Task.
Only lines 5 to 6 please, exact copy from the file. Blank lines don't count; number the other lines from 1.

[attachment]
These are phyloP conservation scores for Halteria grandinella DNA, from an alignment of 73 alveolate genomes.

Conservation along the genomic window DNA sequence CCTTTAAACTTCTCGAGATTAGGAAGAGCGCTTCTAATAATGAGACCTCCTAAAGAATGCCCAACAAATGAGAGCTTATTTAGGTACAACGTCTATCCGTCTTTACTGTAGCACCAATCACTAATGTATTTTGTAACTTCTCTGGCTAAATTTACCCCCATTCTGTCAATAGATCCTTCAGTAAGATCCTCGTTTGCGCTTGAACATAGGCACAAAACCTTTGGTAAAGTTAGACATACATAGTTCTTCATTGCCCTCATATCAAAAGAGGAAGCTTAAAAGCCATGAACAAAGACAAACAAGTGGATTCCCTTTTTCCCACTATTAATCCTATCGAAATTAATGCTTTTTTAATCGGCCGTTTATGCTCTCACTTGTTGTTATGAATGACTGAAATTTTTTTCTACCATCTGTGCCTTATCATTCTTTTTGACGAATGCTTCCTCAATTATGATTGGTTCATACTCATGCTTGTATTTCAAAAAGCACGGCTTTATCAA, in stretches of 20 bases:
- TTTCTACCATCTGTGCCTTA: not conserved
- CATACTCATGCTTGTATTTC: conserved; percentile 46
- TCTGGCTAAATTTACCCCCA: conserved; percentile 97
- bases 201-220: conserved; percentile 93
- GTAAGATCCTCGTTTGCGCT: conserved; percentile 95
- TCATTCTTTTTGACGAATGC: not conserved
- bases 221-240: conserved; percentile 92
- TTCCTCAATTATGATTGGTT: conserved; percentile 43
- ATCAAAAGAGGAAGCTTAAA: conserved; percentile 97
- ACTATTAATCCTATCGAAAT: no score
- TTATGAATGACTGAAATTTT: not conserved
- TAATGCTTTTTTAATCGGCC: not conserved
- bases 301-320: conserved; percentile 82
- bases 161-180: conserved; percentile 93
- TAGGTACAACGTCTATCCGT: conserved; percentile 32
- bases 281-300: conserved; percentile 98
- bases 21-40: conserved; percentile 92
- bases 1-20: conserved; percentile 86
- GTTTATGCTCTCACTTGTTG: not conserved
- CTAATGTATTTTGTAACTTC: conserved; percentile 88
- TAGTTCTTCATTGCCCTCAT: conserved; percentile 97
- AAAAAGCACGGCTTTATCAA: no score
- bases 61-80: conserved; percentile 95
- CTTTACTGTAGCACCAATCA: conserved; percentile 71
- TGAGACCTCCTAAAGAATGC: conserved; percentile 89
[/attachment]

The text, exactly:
- TCTGGCTAAATTTACCCCCA: conserved; percentile 97
- bases 201-220: conserved; percentile 93